2014 was the deadliest ever for journalists working in the Palestinian territories, a Gaza-based watchdog said on Thursday, months after a bloody war in the besieged enclave claimed the lives of more than 2,310 Gazans.
Meanwhile, a UN senior official on Thursday called on Israel to “immediately” unlock millions of dollars in taxes owed to the Palestinian Authority (PA) that were withheld after it decided to join the International Criminal Court (ICC) in the late December.
“2014 was a black year for freedom of the press in Palestine… and it was the worst and bloodiest,” the Gaza Center for Press Freedom said in its annual report.
The report accused Israel of committing 295 separate “violations of press freedom” across the occupied Palestinian territories.
These resulted in the deaths of 17 journalists during the deadly war in July and August, including that of an Italian photographer working for Associated Press.
The report revealed Israel arrested or detained an unspecified number of journalists, denied freedom of movement to local media workers wanting to leave the blockaded Gaza Strip, and partially or completely destroyed 19 buildings housing editorial operations during its bombardment of the territory during the conflict.
According to the Gaza Center for Press Freedom, the PA also committed 82 violations of press freedom, including arresting or summoning 28 journalists, and injuring or assaulting 26 more.
For 51 days this summer, Israel pounded the Gaza Strip — by air, land and sea — with the stated aim of ending rocket fire from the coastal enclave.
According to estimates based on preliminary information, as many as 96,000 Palestinian homes were damaged or destroyed during the days of hostilities, a higher figure than was previously thought.
Withheld tax revenues
On Thursday, UN Assistant Secretary-General Jens Anders Toyberg-Frandzen called on Israel to resume the transfer of $127 million tax revenues that were withheld after the PA decided to join the ICC.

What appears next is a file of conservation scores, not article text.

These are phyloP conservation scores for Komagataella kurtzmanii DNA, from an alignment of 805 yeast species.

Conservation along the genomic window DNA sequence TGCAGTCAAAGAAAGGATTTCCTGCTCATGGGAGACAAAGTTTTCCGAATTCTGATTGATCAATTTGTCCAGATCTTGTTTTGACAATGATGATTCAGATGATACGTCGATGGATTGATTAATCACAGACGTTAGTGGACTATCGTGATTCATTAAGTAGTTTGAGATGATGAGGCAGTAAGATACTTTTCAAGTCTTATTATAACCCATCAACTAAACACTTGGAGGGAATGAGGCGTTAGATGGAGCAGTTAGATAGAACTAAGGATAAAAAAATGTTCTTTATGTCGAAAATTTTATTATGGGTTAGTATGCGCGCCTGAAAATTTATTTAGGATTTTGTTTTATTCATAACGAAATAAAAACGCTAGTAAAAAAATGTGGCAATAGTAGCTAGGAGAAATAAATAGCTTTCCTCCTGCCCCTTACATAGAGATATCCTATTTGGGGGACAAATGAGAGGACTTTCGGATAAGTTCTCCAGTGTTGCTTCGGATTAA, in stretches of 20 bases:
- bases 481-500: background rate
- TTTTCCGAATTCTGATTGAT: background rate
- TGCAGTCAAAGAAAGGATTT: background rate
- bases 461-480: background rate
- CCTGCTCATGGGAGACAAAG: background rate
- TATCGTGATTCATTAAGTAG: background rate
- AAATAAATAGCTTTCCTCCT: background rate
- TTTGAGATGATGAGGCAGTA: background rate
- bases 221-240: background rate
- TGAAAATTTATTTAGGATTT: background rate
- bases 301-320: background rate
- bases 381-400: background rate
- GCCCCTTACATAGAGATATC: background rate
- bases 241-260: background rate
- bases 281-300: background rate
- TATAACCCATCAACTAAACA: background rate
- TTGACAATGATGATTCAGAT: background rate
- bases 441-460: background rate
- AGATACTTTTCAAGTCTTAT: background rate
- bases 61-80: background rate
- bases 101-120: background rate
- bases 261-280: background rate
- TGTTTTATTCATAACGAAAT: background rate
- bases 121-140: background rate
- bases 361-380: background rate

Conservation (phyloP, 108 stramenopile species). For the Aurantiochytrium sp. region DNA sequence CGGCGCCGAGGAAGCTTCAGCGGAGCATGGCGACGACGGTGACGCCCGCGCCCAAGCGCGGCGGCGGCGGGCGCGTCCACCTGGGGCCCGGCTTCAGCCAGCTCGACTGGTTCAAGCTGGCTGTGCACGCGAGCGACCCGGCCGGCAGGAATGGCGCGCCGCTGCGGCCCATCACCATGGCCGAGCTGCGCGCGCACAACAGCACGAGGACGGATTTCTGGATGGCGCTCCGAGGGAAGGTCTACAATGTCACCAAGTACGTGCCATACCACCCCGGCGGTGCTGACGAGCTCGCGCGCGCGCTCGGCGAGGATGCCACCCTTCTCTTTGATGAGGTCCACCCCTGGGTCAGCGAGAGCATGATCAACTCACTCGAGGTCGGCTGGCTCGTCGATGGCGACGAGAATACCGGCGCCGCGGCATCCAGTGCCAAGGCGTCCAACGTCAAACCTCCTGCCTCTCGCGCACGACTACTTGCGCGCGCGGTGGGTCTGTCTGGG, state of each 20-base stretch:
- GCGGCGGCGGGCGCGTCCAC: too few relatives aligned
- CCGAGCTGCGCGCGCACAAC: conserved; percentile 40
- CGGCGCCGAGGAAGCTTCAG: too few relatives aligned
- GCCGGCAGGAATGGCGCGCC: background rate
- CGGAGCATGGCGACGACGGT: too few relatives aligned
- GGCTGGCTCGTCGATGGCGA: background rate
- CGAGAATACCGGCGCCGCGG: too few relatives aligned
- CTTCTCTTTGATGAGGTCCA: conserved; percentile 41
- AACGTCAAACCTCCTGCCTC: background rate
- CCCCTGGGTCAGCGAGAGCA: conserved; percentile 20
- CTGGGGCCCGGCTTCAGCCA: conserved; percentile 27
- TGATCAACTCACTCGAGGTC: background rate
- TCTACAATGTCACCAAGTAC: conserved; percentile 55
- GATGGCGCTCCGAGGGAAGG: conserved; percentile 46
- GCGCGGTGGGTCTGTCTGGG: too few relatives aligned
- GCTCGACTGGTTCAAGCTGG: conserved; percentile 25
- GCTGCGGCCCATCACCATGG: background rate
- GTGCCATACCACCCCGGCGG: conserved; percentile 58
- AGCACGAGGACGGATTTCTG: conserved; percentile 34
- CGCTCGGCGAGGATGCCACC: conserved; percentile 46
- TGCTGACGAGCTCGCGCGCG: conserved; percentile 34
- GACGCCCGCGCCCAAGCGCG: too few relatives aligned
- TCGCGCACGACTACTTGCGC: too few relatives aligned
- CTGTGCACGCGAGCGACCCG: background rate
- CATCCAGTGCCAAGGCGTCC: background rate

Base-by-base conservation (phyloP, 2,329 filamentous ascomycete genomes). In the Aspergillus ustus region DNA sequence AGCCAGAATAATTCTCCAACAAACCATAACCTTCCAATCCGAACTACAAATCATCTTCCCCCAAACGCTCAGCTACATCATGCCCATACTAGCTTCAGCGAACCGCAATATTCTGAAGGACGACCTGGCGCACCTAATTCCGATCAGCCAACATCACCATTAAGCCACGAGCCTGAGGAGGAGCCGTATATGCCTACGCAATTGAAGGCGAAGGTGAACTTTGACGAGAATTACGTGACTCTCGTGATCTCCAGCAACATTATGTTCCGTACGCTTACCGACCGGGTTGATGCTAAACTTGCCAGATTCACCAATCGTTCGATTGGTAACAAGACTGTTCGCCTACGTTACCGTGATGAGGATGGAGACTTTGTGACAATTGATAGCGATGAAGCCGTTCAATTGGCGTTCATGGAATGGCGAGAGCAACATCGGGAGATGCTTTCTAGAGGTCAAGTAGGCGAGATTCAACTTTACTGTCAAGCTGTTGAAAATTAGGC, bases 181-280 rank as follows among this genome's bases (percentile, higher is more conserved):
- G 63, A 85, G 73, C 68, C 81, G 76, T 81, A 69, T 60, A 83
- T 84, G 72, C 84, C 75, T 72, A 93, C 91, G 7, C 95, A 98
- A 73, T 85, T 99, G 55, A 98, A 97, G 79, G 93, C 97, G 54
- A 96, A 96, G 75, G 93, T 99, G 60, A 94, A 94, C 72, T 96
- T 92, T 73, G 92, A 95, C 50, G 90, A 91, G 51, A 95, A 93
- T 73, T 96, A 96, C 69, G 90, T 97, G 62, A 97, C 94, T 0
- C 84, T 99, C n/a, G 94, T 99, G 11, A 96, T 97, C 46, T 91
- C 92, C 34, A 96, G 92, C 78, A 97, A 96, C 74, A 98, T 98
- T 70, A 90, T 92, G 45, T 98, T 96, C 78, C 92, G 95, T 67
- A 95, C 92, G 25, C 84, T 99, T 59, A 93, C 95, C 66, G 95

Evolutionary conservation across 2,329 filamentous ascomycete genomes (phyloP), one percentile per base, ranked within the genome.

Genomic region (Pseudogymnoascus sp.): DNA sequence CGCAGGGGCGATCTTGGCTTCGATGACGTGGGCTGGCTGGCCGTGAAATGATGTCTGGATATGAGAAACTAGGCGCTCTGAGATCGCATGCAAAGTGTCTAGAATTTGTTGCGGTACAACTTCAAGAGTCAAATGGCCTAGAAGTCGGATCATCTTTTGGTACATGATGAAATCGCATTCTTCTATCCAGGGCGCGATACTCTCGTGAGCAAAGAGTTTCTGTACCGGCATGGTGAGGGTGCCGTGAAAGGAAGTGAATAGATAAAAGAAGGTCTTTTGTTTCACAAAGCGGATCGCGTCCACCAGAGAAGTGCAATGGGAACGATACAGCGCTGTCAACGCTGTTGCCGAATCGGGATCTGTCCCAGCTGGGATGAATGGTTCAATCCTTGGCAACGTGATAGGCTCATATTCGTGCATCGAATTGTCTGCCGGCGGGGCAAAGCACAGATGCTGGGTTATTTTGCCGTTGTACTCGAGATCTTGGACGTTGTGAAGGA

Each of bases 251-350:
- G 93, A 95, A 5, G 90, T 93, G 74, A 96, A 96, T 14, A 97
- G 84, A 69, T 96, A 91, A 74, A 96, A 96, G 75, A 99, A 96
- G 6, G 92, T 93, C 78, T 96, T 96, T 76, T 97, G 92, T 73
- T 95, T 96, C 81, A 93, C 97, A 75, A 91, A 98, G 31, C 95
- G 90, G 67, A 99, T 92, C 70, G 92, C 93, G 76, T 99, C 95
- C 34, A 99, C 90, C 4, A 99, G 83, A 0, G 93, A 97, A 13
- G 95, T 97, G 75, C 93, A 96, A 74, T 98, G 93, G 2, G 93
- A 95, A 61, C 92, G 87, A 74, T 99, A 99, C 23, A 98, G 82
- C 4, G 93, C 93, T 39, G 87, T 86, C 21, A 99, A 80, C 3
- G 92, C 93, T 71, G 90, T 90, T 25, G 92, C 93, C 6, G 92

He told the Security Council that the freeze of tax funds imposed on January 3 was in violation of the Oslo agreements between Israel and the PA.
The council’s monthly meeting on the Middle East was the first on the Israeli-Palestinian conflict since the failure of a Palestinian statehood bid at the United Nations Security Council in December.
On Thursday’s meeting, chief Palestinian delegate Riyad Mansour called the withholding of Palestinian tax revenues a “blatant act of reprisal and theft of Palestinian funds” and condemned Israel’s “rabid settlement colonization.”
The Israeli side has also condemned Palestinian moves, with Ambassador Ron Prosor accusing Palestinians of “running away from negotiations” and obstructing the peace process.
The United States and the European Union have criticized Israel’s retaliatory move in response to the Palestinian application to join the ICC, which could investigate war crimes complaints against Israel.
Meanwhile, Israel said on Thursday that Sweden’s foreign minister was not welcome for an official visit in the country, with relations strained over Stockholm’s recognition of Palestine.
The minister, Margot Wallstroem, last week postponed a trip to Israel indefinitely, with Israeli media reports suggesting that Israeli Foreign Minister Avigdor Lieberman did not want to meet her.
Sweden’s decision in October to recognize the state of Palestine — the first major EU nation to do so — infuriated Israel, which temporarily recalled its ambassador to Stockholm.
“Do not wait to travel to Israel until the Swedish foreign minister comes here, because that could take a long time,” Israeli foreign ministry spokesman Emmanuel Nahshon told public broadcaster Swedish Radio.
“The Swedish foreign minister would not have been given any official meetings in Israel if she had traveled here. What Sweden did was an utterly unfriendly action,” Nahshon added.
Wallstroem considered making the trip without official meetings but would have been without a security detail during the commemoration of Swedish Holocaust hero Raoul Wallenberg and other events, the radio said, without giving sources.
“It is basically an insult,” Per Joensson, an editor with the Swedish Institute for International Affairs, told AFP.
“That is not a way to treat a sovereign foreign minister, unless you really want to punish her.”
Despite the furore, Sweden said Wallstroem would visit Israel after its March 17 legislative elections.
(AFP, Reuters, Al-Akhbar)